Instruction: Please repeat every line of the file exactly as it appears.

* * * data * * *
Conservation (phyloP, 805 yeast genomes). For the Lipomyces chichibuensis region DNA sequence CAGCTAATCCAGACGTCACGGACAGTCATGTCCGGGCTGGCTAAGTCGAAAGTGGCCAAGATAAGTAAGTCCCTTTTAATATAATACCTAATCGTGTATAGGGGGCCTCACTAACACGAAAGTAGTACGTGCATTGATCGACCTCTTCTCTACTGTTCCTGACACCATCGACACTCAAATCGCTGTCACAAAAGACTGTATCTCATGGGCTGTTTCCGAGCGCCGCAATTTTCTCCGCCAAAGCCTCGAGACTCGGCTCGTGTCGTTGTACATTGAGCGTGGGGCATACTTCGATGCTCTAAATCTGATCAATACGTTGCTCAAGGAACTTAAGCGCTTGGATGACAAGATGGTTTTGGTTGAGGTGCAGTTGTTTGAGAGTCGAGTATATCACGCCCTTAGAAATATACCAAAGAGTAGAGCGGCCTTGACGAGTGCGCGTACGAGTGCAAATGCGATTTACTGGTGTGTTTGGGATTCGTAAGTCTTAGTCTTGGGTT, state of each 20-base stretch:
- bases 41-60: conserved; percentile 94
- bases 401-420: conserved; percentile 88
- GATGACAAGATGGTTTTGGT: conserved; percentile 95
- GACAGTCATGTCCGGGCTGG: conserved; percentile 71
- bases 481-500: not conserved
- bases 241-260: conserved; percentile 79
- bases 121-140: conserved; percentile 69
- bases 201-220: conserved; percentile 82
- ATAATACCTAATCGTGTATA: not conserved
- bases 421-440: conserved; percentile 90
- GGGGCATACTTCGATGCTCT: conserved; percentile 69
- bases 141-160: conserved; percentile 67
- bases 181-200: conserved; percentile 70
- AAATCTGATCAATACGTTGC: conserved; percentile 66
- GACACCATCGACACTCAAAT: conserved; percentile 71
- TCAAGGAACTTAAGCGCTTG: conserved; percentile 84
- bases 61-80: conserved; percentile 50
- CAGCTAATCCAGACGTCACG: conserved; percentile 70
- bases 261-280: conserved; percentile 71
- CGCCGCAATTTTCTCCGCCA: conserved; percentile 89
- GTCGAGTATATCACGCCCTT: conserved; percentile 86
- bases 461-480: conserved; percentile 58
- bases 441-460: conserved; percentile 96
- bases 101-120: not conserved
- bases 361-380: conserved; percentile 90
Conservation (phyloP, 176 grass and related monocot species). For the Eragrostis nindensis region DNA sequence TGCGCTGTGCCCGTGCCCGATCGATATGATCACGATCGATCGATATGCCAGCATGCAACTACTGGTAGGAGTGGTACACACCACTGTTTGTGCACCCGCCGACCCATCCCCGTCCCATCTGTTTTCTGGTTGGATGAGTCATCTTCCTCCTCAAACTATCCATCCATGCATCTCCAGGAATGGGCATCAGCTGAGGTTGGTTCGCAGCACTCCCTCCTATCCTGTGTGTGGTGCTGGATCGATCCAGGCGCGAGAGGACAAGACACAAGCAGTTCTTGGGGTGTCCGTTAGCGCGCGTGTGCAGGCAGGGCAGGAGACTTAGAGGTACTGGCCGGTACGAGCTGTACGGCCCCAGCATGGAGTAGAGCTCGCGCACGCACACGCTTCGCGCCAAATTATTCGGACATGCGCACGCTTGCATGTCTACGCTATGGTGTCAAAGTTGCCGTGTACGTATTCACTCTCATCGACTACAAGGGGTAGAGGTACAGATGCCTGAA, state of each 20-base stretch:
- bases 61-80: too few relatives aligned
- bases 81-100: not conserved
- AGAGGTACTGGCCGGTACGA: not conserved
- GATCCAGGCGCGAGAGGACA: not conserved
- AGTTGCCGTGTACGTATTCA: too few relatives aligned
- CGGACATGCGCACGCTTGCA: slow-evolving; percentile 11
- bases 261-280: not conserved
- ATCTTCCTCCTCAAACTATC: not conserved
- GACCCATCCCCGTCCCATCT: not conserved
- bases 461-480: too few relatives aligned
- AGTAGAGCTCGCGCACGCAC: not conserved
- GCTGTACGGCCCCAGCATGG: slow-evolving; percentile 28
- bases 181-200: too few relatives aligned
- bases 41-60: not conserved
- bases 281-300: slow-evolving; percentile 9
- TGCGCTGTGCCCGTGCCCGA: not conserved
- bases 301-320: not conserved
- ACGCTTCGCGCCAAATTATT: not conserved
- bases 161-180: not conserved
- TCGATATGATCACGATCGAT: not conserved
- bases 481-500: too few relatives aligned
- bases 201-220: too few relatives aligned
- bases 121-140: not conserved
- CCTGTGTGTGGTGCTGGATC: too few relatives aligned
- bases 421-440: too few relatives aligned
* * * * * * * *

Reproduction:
Conservation (phyloP, 805 yeast genomes). For the Lipomyces chichibuensis region DNA sequence CAGCTAATCCAGACGTCACGGACAGTCATGTCCGGGCTGGCTAAGTCGAAAGTGGCCAAGATAAGTAAGTCCCTTTTAATATAATACCTAATCGTGTATAGGGGGCCTCACTAACACGAAAGTAGTACGTGCATTGATCGACCTCTTCTCTACTGTTCCTGACACCATCGACACTCAAATCGCTGTCACAAAAGACTGTATCTCATGGGCTGTTTCCGAGCGCCGCAATTTTCTCCGCCAAAGCCTCGAGACTCGGCTCGTGTCGTTGTACATTGAGCGTGGGGCATACTTCGATGCTCTAAATCTGATCAATACGTTGCTCAAGGAACTTAAGCGCTTGGATGACAAGATGGTTTTGGTTGAGGTGCAGTTGTTTGAGAGTCGAGTATATCACGCCCTTAGAAATATACCAAAGAGTAGAGCGGCCTTGACGAGTGCGCGTACGAGTGCAAATGCGATTTACTGGTGTGTTTGGGATTCGTAAGTCTTAGTCTTGGGTT, state of each 20-base stretch:
- bases 41-60: conserved; percentile 94
- bases 401-420: conserved; percentile 88
- GATGACAAGATGGTTTTGGT: conserved; percentile 95
- GACAGTCATGTCCGGGCTGG: conserved; percentile 71
- bases 481-500: not conserved
- bases 241-260: conserved; percentile 79
- bases 121-140: conserved; percentile 69
- bases 201-220: conserved; percentile 82
- ATAATACCTAATCGTGTATA: not conserved
- bases 421-440: conserved; percentile 90
- GGGGCATACTTCGATGCTCT: conserved; percentile 69
- bases 141-160: conserved; percentile 67
- bases 181-200: conserved; percentile 70
- AAATCTGATCAATACGTTGC: conserved; percentile 66
- GACACCATCGACACTCAAAT: conserved; percentile 71
- TCAAGGAACTTAAGCGCTTG: conserved; percentile 84
- bases 61-80: conserved; percentile 50
- CAGCTAATCCAGACGTCACG: conserved; percentile 70
- bases 261-280: conserved; percentile 71
- CGCCGCAATTTTCTCCGCCA: conserved; percentile 89
- GTCGAGTATATCACGCCCTT: conserved; percentile 86
- bases 461-480: conserved; percentile 58
- bases 441-460: conserved; percentile 96
- bases 101-120: not conserved
- bases 361-380: conserved; percentile 90
Conservation (phyloP, 176 grass and related monocot species). For the Eragrostis nindensis region DNA sequence TGCGCTGTGCCCGTGCCCGATCGATATGATCACGATCGATCGATATGCCAGCATGCAACTACTGGTAGGAGTGGTACACACCACTGTTTGTGCACCCGCCGACCCATCCCCGTCCCATCTGTTTTCTGGTTGGATGAGTCATCTTCCTCCTCAAACTATCCATCCATGCATCTCCAGGAATGGGCATCAGCTGAGGTTGGTTCGCAGCACTCCCTCCTATCCTGTGTGTGGTGCTGGATCGATCCAGGCGCGAGAGGACAAGACACAAGCAGTTCTTGGGGTGTCCGTTAGCGCGCGTGTGCAGGCAGGGCAGGAGACTTAGAGGTACTGGCCGGTACGAGCTGTACGGCCCCAGCATGGAGTAGAGCTCGCGCACGCACACGCTTCGCGCCAAATTATTCGGACATGCGCACGCTTGCATGTCTACGCTATGGTGTCAAAGTTGCCGTGTACGTATTCACTCTCATCGACTACAAGGGGTAGAGGTACAGATGCCTGAA, state of each 20-base stretch:
- bases 61-80: too few relatives aligned
- bases 81-100: not conserved
- AGAGGTACTGGCCGGTACGA: not conserved
- GATCCAGGCGCGAGAGGACA: not conserved
- AGTTGCCGTGTACGTATTCA: too few relatives aligned
- CGGACATGCGCACGCTTGCA: slow-evolving; percentile 11
- bases 261-280: not conserved
- ATCTTCCTCCTCAAACTATC: not conserved
- GACCCATCCCCGTCCCATCT: not conserved
- bases 461-480: too few relatives aligned
- AGTAGAGCTCGCGCACGCAC: not conserved
- GCTGTACGGCCCCAGCATGG: slow-evolving; percentile 28
- bases 181-200: too few relatives aligned
- bases 41-60: not conserved
- bases 281-300: slow-evolving; percentile 9
- TGCGCTGTGCCCGTGCCCGA: not conserved
- bases 301-320: not conserved
- ACGCTTCGCGCCAAATTATT: not conserved
- bases 161-180: not conserved
- TCGATATGATCACGATCGAT: not conserved
- bases 481-500: too few relatives aligned
- bases 201-220: too few relatives aligned
- bases 121-140: not conserved
- CCTGTGTGTGGTGCTGGATC: too few relatives aligned
- bases 421-440: too few relatives aligned